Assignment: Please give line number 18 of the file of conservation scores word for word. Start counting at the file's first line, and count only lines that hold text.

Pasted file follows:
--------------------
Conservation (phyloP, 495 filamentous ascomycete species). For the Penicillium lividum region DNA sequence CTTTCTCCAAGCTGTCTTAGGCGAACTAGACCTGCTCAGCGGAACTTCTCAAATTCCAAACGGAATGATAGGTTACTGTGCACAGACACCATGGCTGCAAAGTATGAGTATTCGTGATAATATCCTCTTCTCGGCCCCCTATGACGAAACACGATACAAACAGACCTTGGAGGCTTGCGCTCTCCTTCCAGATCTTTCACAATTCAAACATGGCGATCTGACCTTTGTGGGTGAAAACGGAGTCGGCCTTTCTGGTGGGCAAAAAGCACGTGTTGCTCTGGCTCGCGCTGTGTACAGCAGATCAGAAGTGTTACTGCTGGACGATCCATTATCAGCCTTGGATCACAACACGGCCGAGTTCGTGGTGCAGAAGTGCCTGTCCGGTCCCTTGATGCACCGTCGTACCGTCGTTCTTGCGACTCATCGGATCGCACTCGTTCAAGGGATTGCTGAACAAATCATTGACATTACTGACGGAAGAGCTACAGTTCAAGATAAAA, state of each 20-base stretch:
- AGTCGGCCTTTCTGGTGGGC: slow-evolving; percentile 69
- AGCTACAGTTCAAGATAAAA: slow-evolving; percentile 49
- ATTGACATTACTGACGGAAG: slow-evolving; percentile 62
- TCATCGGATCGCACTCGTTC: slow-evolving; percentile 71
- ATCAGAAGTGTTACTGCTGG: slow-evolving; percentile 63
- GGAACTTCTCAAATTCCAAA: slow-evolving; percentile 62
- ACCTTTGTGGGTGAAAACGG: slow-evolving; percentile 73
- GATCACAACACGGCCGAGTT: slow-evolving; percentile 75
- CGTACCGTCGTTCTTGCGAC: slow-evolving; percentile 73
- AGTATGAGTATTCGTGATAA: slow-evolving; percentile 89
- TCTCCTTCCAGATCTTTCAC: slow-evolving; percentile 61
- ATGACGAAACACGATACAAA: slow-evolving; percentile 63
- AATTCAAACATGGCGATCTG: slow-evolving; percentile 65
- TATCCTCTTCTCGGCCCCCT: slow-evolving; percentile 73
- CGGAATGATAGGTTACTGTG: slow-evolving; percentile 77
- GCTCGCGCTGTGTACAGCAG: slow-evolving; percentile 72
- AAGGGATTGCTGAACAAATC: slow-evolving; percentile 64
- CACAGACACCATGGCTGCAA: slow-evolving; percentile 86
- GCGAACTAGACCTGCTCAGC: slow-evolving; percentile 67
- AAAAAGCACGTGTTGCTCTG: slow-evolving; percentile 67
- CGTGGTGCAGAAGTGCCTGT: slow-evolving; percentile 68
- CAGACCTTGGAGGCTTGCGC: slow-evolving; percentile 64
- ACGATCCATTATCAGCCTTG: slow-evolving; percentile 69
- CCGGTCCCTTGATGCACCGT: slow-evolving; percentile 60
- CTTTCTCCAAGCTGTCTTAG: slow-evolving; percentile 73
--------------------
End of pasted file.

- AAGGGATTGCTGAACAAATC: slow-evolving; percentile 64